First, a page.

• After a barbecue lunch at the lodge, we will a free afternoon to rest, swim, snorkel, kayak, or wander around in search of wildlife. (The island's main dock is a great place to photograph marine iguanas.)
  • Tonight, we'll share one final dinner together in one of the most beautiful places on Earth.
Day 6
Farewell & Departure
  • After breakfast, we'll take the speedboat back to Santa Cruz, and then transfer to Baltra Island. There, we'll board our group flight back to Quito, where participants can catch return flights home or, perhaps, stay and explore on your own for a few extra days.
  • Until the next adventure!
The Fine Print


  • All meals and accommodation during your stay, not including alcoholic beverages.
  • Internal flights between Quito and Baltra Island.
  • Two expert guides in the field of biology, conservation, and science journalism, as well as local guides.
  • Admission to all proposed areas and activities, including kayaking and snorkeling.
  • Tips for the local Galápagos guides.
  • A full briefing packet for each explorer, including country information, logistical and contact information, recommended reading list, and packing list.
  • A curious group of fellow Atlas Obscura explorers, excited to discover all that the islands have to offer!


  • Transportation and flights to and from Quito.
  • Airport transfers.
  • Individual travel insurance (required).
  • Baggage charges and personal expenses.
  • Additional meals and drinks outside of Atlas Obscura offerings.


We recommend you have a medium fitness level to fully participate in this trip. You should be comfortable participating in the itinerary's various water activities, which include swimming, snorkeling, and kayaking, as these are a highlight of the trip and some of the best ways to observe the local wildlife. Please contact us directly if you have further questions about health and fitness level for this trip.


  • We can offer a single accommodation supplement for your hotel night in Quito, but otherwise you should be prepared to share a room.
  • Accommodations in Magic Galapagos are all double occupancy, and include luxury safari-style tents with en-suite bathrooms (think: glamping) as well as four elevated tree houses which share a bathroom building. Showers have hot water, and there is (limited) wi-fi in the main lodge area.
  • Accommodations at Floreana Lava Lodge are all double or triple occupancy, and each room includes en-suite bathrooms and hot water. The lodge is operated by Claudio Cruz, a descendant of one of the island's very first inhabitants. Very, very limited wi-fi.


Update: For those joining after March 26, the full trip payment will be due upon signup ($4,490). The deadline to join is May 9, 2018. All reservations will be final after these dates, and subject to our cancellation policy. By submitting your payment, you agree to the trip's Terms & Conditions. For those wishing to have a single room and/or extra nights at the Quito hotel, optional supplementary fees will be included with the final payment.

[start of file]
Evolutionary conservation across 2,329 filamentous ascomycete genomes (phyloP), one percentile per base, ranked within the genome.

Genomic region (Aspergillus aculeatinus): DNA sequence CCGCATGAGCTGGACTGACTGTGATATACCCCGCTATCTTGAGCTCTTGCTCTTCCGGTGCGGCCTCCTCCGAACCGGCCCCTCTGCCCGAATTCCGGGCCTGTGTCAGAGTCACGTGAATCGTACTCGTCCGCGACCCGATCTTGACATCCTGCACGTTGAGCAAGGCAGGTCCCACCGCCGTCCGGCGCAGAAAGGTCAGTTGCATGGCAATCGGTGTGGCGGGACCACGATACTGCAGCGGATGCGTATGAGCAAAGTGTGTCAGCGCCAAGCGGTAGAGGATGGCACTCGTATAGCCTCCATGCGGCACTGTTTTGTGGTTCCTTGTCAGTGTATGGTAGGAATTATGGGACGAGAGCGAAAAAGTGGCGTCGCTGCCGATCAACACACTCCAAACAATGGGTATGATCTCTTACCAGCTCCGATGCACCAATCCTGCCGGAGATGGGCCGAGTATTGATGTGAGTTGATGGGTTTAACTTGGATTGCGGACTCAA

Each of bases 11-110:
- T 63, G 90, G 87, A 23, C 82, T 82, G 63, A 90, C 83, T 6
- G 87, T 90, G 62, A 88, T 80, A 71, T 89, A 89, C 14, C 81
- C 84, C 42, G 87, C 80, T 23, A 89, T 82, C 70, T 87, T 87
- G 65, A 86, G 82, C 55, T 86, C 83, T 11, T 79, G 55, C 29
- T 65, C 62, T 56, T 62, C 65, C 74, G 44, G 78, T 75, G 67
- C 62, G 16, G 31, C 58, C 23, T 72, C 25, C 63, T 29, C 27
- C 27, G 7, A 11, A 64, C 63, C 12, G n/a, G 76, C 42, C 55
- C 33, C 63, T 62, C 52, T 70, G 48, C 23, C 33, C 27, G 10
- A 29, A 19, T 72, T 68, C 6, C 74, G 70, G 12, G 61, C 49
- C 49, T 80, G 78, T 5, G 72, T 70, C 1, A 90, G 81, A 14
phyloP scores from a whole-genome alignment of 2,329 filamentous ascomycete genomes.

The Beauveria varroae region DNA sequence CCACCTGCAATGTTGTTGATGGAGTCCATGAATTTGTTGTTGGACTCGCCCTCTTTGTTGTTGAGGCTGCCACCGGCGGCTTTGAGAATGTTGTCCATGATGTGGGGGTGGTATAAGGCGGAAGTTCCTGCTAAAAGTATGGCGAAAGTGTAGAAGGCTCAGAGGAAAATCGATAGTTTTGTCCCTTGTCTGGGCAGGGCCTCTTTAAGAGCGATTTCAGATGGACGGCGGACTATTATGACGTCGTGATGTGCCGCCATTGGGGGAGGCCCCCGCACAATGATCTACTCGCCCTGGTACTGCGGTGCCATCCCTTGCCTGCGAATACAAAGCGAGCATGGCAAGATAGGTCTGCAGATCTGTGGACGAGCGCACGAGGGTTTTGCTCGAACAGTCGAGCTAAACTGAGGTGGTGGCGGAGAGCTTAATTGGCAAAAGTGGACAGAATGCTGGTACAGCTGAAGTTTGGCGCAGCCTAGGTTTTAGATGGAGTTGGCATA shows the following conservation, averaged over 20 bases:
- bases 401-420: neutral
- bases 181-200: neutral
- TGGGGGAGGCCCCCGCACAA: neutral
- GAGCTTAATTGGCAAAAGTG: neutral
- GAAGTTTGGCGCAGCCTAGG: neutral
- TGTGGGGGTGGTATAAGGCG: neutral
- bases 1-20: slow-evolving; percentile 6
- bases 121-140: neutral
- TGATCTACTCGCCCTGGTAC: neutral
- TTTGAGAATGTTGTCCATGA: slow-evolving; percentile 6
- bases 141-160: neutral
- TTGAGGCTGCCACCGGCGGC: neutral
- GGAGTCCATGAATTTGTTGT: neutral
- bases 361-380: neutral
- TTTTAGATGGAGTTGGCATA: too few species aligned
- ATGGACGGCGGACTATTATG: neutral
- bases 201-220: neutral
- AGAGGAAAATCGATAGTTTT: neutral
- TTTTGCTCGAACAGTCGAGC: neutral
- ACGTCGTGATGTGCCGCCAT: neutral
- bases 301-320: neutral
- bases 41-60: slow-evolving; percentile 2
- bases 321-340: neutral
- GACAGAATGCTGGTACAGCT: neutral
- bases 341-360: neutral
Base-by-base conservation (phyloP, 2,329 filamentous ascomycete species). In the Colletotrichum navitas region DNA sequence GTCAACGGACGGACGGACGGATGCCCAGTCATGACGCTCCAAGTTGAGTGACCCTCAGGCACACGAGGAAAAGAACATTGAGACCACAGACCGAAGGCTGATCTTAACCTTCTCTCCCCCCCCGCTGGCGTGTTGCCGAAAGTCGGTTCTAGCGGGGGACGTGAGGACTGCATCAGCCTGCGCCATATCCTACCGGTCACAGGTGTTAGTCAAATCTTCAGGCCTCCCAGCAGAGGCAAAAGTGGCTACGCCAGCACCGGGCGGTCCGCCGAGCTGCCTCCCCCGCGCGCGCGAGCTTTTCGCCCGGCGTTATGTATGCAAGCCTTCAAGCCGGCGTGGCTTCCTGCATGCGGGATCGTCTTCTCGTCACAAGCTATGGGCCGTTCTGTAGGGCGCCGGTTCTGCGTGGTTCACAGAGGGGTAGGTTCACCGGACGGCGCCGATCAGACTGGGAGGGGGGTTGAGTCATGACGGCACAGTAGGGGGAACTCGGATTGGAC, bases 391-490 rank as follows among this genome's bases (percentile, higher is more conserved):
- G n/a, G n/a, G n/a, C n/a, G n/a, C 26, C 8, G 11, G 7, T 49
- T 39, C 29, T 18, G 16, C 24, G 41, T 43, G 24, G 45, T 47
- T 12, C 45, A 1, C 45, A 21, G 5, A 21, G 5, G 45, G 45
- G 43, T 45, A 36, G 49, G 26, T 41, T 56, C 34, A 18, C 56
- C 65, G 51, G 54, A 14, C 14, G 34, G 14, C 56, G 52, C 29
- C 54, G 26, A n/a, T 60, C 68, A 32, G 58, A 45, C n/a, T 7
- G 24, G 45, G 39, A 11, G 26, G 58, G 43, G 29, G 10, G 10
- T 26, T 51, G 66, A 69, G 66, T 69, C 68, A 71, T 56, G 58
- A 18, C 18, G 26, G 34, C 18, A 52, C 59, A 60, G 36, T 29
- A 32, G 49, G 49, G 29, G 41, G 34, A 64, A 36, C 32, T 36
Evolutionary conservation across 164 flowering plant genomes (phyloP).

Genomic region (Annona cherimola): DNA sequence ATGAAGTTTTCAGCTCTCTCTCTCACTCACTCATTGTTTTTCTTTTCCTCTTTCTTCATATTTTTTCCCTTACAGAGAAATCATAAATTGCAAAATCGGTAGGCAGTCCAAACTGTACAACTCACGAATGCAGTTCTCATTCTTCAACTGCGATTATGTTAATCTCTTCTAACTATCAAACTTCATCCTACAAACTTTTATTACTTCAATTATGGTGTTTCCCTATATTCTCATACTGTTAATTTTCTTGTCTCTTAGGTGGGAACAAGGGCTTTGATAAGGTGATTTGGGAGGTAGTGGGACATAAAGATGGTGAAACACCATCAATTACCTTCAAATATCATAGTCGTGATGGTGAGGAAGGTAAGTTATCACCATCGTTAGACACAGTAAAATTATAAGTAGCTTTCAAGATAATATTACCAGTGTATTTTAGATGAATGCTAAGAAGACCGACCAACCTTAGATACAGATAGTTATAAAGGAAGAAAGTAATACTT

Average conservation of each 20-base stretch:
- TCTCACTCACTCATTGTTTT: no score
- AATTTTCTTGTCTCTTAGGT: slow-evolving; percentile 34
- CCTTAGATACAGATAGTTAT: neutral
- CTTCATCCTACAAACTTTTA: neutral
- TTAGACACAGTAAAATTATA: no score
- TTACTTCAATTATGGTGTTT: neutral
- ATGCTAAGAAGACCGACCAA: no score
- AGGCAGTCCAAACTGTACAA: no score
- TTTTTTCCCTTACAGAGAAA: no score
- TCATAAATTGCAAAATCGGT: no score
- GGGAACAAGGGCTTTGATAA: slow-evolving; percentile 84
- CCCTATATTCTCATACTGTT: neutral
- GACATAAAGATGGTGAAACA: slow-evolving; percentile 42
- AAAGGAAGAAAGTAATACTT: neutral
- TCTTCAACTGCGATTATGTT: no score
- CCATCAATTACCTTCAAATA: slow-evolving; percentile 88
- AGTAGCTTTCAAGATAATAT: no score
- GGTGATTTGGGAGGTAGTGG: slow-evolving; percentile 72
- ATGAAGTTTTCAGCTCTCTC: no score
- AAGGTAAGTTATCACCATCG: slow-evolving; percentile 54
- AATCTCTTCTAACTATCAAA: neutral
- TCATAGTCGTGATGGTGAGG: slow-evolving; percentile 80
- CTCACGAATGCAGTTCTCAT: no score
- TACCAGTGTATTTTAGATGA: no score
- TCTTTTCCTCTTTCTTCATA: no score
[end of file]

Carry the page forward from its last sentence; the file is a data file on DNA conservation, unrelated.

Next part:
This trip is expensive, why?
The cost for this trip includes ground and water transportation, domestic air travel to and from Baltra Island in the Galapagos, food, lodging, park entrance fees, local guides, and all activities for a tight-knit group of 12 explorers. We chose the accommodations based upon several factors including sustainability; sustainable and fair ecotourism providers can cost a bit more. By traveling with us, you will also get the rare chance to learn from and nerd out with Phil Torres and Jason G. Goldman, both of whom are wildlife biologists, skilled photographers, and seasoned science journalists who have traveled the globe in search of gripping stories about the natural world.

Will I be sharing a room?
Space at these remote lodges is limited, which means you will be sharing a room with one or two fellow travelers. For this trip, we cannot offer a single accommodation option aside from your night at the hotel in Quito.

Do I need a travel visa?
All you need to enter and depart Ecuador is a valid passport with evidence of return or onward travel. With a U.S. passport, you will automatically receive a free 90-day tourist visa. For more information, see the State Department’s Ecuador travel page.

What is ecotourism?
The International Ecotourism Society has formally defined ecotourism as “responsible travel to natural areas that conserves the environment, sustains the well-being of the local people, and involves interpretation and education.” In other words, it is an effort to combine sustainable travel with ecosystem-level conservation and the explicit recognition of and respect for the rights of indigenous people. That’s why ecotourism is more than just “nature tourism”; it has the explicit goal of benefiting local communities both environmentally and economically. By providing financial incentives through tourism, these communities can become empowered to fight against poverty, and in achieving a more sustainable sort of economic development, can better resist other more exploitative industries like mining, agriculture, ranching, or logging. Ecotourism has also motivated the traditional tourism industry in general to move towards more “green” or sustainable practices.


Please email us at trips@atlasobscura.com or call us at (646) 961-4857 with any questions about the itinerary, logistics, and payment. 

Other Trips You Might Like